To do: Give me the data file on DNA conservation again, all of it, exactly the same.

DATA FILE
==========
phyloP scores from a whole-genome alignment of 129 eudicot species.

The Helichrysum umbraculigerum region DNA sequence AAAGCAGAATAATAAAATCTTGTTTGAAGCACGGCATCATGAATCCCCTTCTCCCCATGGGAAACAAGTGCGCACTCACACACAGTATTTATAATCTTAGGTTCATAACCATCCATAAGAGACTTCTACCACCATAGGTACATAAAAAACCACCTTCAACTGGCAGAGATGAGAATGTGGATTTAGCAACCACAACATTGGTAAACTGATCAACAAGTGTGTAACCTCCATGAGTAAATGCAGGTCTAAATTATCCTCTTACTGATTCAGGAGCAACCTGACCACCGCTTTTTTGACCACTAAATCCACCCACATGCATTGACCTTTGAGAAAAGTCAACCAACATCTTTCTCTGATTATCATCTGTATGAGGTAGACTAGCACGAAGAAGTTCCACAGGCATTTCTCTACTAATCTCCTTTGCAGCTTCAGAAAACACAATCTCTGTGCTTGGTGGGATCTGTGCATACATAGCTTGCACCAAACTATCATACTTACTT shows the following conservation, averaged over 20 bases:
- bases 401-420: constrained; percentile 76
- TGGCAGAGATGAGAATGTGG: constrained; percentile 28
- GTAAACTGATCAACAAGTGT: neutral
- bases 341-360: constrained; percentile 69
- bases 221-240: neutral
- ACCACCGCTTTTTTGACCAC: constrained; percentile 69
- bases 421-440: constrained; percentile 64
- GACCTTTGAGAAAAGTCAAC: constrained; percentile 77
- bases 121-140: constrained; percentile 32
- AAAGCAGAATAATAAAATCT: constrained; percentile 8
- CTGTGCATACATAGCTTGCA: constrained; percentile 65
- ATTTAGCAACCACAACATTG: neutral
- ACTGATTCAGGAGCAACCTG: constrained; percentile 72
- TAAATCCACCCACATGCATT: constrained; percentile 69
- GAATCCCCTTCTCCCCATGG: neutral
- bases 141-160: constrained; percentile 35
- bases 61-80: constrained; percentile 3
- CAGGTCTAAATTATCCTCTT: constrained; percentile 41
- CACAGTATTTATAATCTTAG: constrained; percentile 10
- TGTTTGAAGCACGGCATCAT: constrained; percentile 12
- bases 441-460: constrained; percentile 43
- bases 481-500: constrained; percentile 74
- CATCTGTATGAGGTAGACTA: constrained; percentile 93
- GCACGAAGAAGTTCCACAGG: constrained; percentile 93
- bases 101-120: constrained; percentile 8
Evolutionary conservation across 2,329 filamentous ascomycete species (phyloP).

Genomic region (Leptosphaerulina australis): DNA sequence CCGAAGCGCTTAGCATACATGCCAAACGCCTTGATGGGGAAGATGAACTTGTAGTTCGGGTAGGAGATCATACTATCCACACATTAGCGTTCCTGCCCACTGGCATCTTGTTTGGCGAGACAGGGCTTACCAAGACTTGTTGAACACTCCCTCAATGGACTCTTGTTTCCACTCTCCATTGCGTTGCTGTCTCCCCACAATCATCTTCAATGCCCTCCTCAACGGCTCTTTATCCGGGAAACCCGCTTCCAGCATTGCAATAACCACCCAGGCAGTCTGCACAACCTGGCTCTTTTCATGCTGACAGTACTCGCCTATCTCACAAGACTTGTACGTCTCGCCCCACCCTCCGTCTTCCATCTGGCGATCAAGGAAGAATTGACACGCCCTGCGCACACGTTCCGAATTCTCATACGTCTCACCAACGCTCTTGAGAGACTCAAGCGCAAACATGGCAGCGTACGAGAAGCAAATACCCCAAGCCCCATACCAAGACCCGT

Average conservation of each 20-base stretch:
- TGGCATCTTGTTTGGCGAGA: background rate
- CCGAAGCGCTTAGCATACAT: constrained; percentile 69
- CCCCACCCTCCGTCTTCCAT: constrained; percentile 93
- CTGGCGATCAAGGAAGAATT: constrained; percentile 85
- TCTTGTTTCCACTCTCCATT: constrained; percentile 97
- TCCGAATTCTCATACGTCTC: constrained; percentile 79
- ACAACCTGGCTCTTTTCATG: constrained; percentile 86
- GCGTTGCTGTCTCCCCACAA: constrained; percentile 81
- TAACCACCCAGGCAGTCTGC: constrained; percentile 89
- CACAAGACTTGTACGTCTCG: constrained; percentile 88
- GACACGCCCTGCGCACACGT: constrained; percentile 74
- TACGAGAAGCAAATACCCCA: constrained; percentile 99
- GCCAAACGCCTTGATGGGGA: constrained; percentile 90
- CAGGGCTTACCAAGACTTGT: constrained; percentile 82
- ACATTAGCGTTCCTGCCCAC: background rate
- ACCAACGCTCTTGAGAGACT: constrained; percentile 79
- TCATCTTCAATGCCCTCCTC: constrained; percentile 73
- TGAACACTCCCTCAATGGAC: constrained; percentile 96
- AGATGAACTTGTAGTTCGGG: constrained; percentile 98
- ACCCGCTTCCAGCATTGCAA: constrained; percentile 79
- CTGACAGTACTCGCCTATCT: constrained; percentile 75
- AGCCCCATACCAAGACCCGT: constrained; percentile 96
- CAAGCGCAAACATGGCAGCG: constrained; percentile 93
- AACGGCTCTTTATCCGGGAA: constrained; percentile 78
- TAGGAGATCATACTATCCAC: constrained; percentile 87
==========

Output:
phyloP scores from a whole-genome alignment of 129 eudicot species.

The Helichrysum umbraculigerum region DNA sequence AAAGCAGAATAATAAAATCTTGTTTGAAGCACGGCATCATGAATCCCCTTCTCCCCATGGGAAACAAGTGCGCACTCACACACAGTATTTATAATCTTAGGTTCATAACCATCCATAAGAGACTTCTACCACCATAGGTACATAAAAAACCACCTTCAACTGGCAGAGATGAGAATGTGGATTTAGCAACCACAACATTGGTAAACTGATCAACAAGTGTGTAACCTCCATGAGTAAATGCAGGTCTAAATTATCCTCTTACTGATTCAGGAGCAACCTGACCACCGCTTTTTTGACCACTAAATCCACCCACATGCATTGACCTTTGAGAAAAGTCAACCAACATCTTTCTCTGATTATCATCTGTATGAGGTAGACTAGCACGAAGAAGTTCCACAGGCATTTCTCTACTAATCTCCTTTGCAGCTTCAGAAAACACAATCTCTGTGCTTGGTGGGATCTGTGCATACATAGCTTGCACCAAACTATCATACTTACTT shows the following conservation, averaged over 20 bases:
- bases 401-420: constrained; percentile 76
- TGGCAGAGATGAGAATGTGG: constrained; percentile 28
- GTAAACTGATCAACAAGTGT: neutral
- bases 341-360: constrained; percentile 69
- bases 221-240: neutral
- ACCACCGCTTTTTTGACCAC: constrained; percentile 69
- bases 421-440: constrained; percentile 64
- GACCTTTGAGAAAAGTCAAC: constrained; percentile 77
- bases 121-140: constrained; percentile 32
- AAAGCAGAATAATAAAATCT: constrained; percentile 8
- CTGTGCATACATAGCTTGCA: constrained; percentile 65
- ATTTAGCAACCACAACATTG: neutral
- ACTGATTCAGGAGCAACCTG: constrained; percentile 72
- TAAATCCACCCACATGCATT: constrained; percentile 69
- GAATCCCCTTCTCCCCATGG: neutral
- bases 141-160: constrained; percentile 35
- bases 61-80: constrained; percentile 3
- CAGGTCTAAATTATCCTCTT: constrained; percentile 41
- CACAGTATTTATAATCTTAG: constrained; percentile 10
- TGTTTGAAGCACGGCATCAT: constrained; percentile 12
- bases 441-460: constrained; percentile 43
- bases 481-500: constrained; percentile 74
- CATCTGTATGAGGTAGACTA: constrained; percentile 93
- GCACGAAGAAGTTCCACAGG: constrained; percentile 93
- bases 101-120: constrained; percentile 8
Evolutionary conservation across 2,329 filamentous ascomycete species (phyloP).

Genomic region (Leptosphaerulina australis): DNA sequence CCGAAGCGCTTAGCATACATGCCAAACGCCTTGATGGGGAAGATGAACTTGTAGTTCGGGTAGGAGATCATACTATCCACACATTAGCGTTCCTGCCCACTGGCATCTTGTTTGGCGAGACAGGGCTTACCAAGACTTGTTGAACACTCCCTCAATGGACTCTTGTTTCCACTCTCCATTGCGTTGCTGTCTCCCCACAATCATCTTCAATGCCCTCCTCAACGGCTCTTTATCCGGGAAACCCGCTTCCAGCATTGCAATAACCACCCAGGCAGTCTGCACAACCTGGCTCTTTTCATGCTGACAGTACTCGCCTATCTCACAAGACTTGTACGTCTCGCCCCACCCTCCGTCTTCCATCTGGCGATCAAGGAAGAATTGACACGCCCTGCGCACACGTTCCGAATTCTCATACGTCTCACCAACGCTCTTGAGAGACTCAAGCGCAAACATGGCAGCGTACGAGAAGCAAATACCCCAAGCCCCATACCAAGACCCGT

Average conservation of each 20-base stretch:
- TGGCATCTTGTTTGGCGAGA: background rate
- CCGAAGCGCTTAGCATACAT: constrained; percentile 69
- CCCCACCCTCCGTCTTCCAT: constrained; percentile 93
- CTGGCGATCAAGGAAGAATT: constrained; percentile 85
- TCTTGTTTCCACTCTCCATT: constrained; percentile 97
- TCCGAATTCTCATACGTCTC: constrained; percentile 79
- ACAACCTGGCTCTTTTCATG: constrained; percentile 86
- GCGTTGCTGTCTCCCCACAA: constrained; percentile 81
- TAACCACCCAGGCAGTCTGC: constrained; percentile 89
- CACAAGACTTGTACGTCTCG: constrained; percentile 88
- GACACGCCCTGCGCACACGT: constrained; percentile 74
- TACGAGAAGCAAATACCCCA: constrained; percentile 99
- GCCAAACGCCTTGATGGGGA: constrained; percentile 90
- CAGGGCTTACCAAGACTTGT: constrained; percentile 82
- ACATTAGCGTTCCTGCCCAC: background rate
- ACCAACGCTCTTGAGAGACT: constrained; percentile 79
- TCATCTTCAATGCCCTCCTC: constrained; percentile 73
- TGAACACTCCCTCAATGGAC: constrained; percentile 96
- AGATGAACTTGTAGTTCGGG: constrained; percentile 98
- ACCCGCTTCCAGCATTGCAA: constrained; percentile 79
- CTGACAGTACTCGCCTATCT: constrained; percentile 75
- AGCCCCATACCAAGACCCGT: constrained; percentile 96
- CAAGCGCAAACATGGCAGCG: constrained; percentile 93
- AACGGCTCTTTATCCGGGAA: constrained; percentile 78
- TAGGAGATCATACTATCCAC: constrained; percentile 87